In 2020, the world will mark the 75th anniversary of the liberal international order, writes Klaus Schwab.
MOST agree that this framework — comprising the United Nations, the International Monetary Fund, the World Bank, and other multilateral institutions — needs to be updated to address the challenges of climate change, widening inequality, and slowing economic growth.
But global-level reform will not be possible without first building more cohesive and sustainable societies. And one way to do that is through “citizens’ assemblies” of the kind pioneered by Ireland and other countries.
In 2019, several crucial international institutions once again proved ill-equipped for today’s challenges.
The EU remains paralysed amid Britain’s torturous Brexit process. The Trump administration has sidelined the World Trade Organisation by blocking appointees to the WTO’s dispute-settlement body. And the UN suffered a major setback when Chile pulled out of hosting this year’s COP25 climate conference.
These examples suggest that our ability to marshal collective responses to major challenges is under threat. But reforming any one multilateral institution will not fix the problem if its member states — and the communities they represent — remain divided along political, social, and economic lines.
After all, the Brexit crisis is not about EU decision-making in Brussels; it is about polarisation in Britain. The WTO’s crisis stems from gridlock in Washington, DC, and disagreement among member states over how to update the rules of trade. And the last-minute cancelation of COP25 was a
consequence of social unrest in Chile, not a lack of enthusiasm among international leaders.
Rather than focusing on the pinnacle of the global-governance pyramid, we should be tending to the fractures in its base. And yet, in many countries around the world, divisions among voters have made it increasingly difficult for political leaders to implement reforms.
Voters are increasingly polarised, and politicians who try to find common ground are often punished at the ballot box.
Ireland offers a promising model for escaping this catch-22. For decades, abortion was political kryptonite for Irish policymakers. But then Ireland tried a sociopolitical experiment that is fit for our age of division: It convened a citizens’ assembly to devise abortion legislation that a broad base of voters could support.
The Irish assembly selected 99 citizens (and one chairperson) at random to convene a body that was “broadly representative of society as reflected in the census, including age, gender, social class, regional spread, etc”. As such, it achieved a much wider diversity of views than one finds in the established political system.
But the assembly also followed rules that were designed to foster unity. As in many parliaments, members had an equal opportunity to speak, and all deliberations were public. But from the start, members also pledged to respect each other’s viewpoints, and to sit at the same table as those with whom they disagreed.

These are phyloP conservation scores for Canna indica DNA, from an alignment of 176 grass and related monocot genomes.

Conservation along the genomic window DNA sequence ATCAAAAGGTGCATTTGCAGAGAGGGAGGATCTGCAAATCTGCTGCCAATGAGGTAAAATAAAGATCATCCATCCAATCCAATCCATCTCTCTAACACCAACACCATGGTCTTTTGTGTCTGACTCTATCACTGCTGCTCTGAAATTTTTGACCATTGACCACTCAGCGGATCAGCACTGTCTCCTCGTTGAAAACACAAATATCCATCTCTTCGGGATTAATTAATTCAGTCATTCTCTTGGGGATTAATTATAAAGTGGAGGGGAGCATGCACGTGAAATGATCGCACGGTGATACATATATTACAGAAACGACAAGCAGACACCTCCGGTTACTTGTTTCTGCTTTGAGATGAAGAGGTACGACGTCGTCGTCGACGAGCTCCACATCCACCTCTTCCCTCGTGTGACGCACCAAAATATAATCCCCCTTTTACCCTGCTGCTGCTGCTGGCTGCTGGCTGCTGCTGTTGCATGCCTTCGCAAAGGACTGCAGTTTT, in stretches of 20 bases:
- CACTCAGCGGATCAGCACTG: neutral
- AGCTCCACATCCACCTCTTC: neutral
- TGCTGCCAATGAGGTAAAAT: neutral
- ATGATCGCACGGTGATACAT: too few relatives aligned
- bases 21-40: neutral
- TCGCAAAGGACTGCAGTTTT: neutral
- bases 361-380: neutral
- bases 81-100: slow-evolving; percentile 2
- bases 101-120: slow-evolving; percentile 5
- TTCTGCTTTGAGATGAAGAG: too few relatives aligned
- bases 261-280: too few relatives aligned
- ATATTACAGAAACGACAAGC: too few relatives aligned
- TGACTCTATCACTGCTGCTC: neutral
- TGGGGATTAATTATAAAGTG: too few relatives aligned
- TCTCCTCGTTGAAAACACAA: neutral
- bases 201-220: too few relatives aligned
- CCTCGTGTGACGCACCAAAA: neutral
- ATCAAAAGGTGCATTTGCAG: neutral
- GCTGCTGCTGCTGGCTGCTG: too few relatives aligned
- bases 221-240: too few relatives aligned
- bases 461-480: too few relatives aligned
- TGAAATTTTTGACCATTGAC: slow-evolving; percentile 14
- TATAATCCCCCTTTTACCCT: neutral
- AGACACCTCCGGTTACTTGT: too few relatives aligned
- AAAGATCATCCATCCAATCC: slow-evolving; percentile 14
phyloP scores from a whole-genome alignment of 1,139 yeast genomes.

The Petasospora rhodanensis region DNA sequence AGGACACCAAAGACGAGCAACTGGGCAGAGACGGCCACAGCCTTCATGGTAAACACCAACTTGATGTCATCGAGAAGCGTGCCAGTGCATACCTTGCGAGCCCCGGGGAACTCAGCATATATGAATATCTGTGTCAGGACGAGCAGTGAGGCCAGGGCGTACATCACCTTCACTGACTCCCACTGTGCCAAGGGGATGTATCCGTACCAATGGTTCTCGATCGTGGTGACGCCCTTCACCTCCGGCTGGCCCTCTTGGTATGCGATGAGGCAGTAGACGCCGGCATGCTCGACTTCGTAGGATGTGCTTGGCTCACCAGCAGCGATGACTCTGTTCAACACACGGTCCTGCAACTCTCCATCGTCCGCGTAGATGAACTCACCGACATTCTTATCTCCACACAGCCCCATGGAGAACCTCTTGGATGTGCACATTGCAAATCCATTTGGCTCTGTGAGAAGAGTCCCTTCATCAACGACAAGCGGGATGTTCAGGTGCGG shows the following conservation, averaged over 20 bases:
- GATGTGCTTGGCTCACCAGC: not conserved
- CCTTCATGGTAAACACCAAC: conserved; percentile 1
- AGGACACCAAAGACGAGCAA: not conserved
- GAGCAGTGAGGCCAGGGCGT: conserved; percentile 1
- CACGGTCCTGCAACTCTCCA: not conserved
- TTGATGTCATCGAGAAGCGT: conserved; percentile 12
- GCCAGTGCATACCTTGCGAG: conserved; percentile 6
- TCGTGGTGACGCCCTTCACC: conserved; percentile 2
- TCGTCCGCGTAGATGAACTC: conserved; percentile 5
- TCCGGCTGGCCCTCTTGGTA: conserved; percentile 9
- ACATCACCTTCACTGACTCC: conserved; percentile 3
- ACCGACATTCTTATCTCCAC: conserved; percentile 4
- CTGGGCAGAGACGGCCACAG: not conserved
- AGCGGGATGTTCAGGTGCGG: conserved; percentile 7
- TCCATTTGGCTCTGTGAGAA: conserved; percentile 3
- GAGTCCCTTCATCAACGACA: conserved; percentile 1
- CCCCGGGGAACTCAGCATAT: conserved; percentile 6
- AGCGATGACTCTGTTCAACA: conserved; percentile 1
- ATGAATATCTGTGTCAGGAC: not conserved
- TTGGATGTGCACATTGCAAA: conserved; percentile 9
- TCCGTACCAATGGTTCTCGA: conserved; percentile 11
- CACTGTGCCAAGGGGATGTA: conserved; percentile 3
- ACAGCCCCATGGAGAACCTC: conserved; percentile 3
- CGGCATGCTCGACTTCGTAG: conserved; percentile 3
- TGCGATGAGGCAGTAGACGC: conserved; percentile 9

The public closely followed the assembly’s proceedings, creating a unique sense of broad-based political participation. People cared deeply about the topic being discussed, but they also learned to appreciate the views held by those on the other side of the table or TV. Ultimately, the assembly issued recommendations, including legalising abortion, which were then put to the public in the form of a referendum.
Many of its proposals are now law.
If we want to overcome political divisions elsewhere in the world, we should champion this citizen-assembly model. By design, deliberative gatherings of ordinary citizens — whose
primary task is to reach agreement, rather than get re-elected — can bypass political antagonism and move toward pragmatic solutions to specific issues.
They cannot replace democratically elected legislatures, but they should supplement them when needed.
Similar “stakeholder” approaches have helped elected leaders confront major challenges in other cases. In France, the “yellow-vest” protesters (gilets jaunes) softened their tone once president Emmanuel Macron organised a “grand debate” for citizens to engage directly in town hall-style meetings across the country.
In Belgium, a recent gathering of stakeholders in Antwerp produced a resolution to settle disagreements over a major infrastructure project after decades of inaction.
In Gdansk, Poland, a citizen assembly achieved what Tin Gazivoda of the Open Society Initiative for Europe describes as “binding changes in city policy on flood mitigation, air pollution, civic engagement, and the treatment of LGBT people”.
Once our societies have become more united around at least some common ground, it will be easier to create momentum toward solving international problems.
When people are satisfied and optimistic about the direction of their life at home, they are more willing to take on larger challenges they share with people elsewhere in the world. Here, too, we should apply some of the same principles: International governance should reflect the diversity of international society, not just elites or other select groups.
This, then, is my wish for 2020: That we mend national and local divisions through citizens’ assemblies, and bring the same stakeholder approach to our international institutions. We must move quickly if we are to solve the major challenges of our time, from climate change and rising inequality to slowing growth and new concentrations of power, all of which threaten the wellbeing of citizens everywhere.
Klaus Schwab is founder and executive chairman of the World Economic Forum.